Your children deserve a safe and stable home. While in an ideal world this would mean that he or she would be able to spend an equal amount of time with each parent, the truth is that our world is far from perfect. The same holds true for a child’s parents. But some parents have flaws that are so pronounced that they pose a threat to a child’s wellbeing. When this happens, child custody issues may need to be addressed.
This is often seen in the context of domestic violence. Far too often, children are exposed to physical fighting, verbal assaults, and emotional abuse in their home, which can significantly affect them in both the short and long-term. Research has discovered that a child’s exposure to domestic violence can result in an up to 60% increase in the likelihood that the child will be physically abused. Other affects of witnessing domestic violence include:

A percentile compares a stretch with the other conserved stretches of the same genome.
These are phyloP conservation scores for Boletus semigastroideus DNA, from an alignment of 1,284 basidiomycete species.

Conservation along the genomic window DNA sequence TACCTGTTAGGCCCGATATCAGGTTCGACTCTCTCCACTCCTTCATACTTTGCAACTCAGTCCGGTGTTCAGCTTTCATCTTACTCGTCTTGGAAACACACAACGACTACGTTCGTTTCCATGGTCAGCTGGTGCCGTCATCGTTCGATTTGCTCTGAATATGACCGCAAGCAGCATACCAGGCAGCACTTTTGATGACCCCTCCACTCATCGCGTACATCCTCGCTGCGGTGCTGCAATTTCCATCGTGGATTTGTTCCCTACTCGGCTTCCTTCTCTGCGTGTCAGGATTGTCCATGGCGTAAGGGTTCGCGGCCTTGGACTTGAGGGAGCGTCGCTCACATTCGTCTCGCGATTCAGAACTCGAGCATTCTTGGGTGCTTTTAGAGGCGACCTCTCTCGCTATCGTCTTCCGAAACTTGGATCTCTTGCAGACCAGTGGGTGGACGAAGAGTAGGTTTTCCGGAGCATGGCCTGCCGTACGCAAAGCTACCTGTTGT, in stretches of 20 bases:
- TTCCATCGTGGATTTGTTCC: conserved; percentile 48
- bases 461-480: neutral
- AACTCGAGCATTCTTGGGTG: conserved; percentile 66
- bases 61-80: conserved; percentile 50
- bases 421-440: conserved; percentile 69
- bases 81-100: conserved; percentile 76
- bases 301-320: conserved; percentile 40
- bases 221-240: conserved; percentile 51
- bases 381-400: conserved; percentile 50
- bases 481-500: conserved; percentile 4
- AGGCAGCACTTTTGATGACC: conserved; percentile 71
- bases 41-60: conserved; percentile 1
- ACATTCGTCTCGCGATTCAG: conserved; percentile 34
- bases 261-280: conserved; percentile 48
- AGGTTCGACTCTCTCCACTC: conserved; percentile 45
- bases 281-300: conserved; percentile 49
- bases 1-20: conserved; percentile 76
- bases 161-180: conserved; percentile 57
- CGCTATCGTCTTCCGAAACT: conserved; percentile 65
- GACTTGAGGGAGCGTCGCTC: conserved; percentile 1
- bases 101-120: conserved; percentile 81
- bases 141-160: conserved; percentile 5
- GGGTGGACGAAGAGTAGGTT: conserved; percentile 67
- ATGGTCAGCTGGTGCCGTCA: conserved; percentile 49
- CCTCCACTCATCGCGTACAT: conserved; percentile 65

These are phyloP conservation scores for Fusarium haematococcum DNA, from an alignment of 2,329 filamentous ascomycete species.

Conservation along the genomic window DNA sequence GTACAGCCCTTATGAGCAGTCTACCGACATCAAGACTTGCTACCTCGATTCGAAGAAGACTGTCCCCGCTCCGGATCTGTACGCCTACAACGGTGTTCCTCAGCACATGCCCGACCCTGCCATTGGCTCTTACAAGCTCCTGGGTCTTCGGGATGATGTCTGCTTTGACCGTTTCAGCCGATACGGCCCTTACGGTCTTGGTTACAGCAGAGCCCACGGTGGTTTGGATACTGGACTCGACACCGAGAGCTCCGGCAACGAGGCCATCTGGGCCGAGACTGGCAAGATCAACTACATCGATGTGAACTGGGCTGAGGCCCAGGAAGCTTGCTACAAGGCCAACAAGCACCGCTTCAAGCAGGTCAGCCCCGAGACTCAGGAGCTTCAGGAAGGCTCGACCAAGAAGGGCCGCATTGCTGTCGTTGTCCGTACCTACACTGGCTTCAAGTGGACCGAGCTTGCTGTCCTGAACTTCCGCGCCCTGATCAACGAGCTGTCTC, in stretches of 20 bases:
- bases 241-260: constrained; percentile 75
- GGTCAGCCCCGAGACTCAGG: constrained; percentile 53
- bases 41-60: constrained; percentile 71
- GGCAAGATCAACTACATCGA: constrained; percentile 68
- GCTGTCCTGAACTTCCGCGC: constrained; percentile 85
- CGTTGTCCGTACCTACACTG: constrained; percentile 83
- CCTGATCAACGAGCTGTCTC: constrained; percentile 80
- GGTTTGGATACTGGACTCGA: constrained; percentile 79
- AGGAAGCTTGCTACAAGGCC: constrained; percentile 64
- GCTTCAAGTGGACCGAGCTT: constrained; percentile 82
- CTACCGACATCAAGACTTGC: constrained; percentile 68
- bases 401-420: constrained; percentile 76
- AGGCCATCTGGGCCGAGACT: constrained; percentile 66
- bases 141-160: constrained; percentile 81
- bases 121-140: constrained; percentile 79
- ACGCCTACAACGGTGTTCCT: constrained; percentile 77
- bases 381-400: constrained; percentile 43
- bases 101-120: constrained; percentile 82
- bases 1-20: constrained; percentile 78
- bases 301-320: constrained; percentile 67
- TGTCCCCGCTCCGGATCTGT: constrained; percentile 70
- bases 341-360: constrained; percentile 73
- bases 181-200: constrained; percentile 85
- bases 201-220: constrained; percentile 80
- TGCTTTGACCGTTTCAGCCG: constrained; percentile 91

- Development of profound fear
- Angst over the potential abandonment, whether real or perceived
- Onset of guilt
- Lack of empathy
- Behavioral regressions
- Bad judgment
- Social distancing
- Emotional separation
Making matters worse for these children is the fact that their parent, whether the perpetrator or victim of domestic violence, often isn’t emotionally capable of addressing these children’s needs. As a result, these issues often intensify and can lead to some very significant traumatization.
What does all of this mean for you? If you think that your child is being exposed to domestic violence when in the care of your child’s other parent, then you may need to consider modifying your existing child custody and visitation arrangement. To do so successfully, though, you’ll need evidence to demonstrate why your idea is best suited to support and further your child’s best interest. A family law professional who is experienced in handling these types of cases may be able to assist.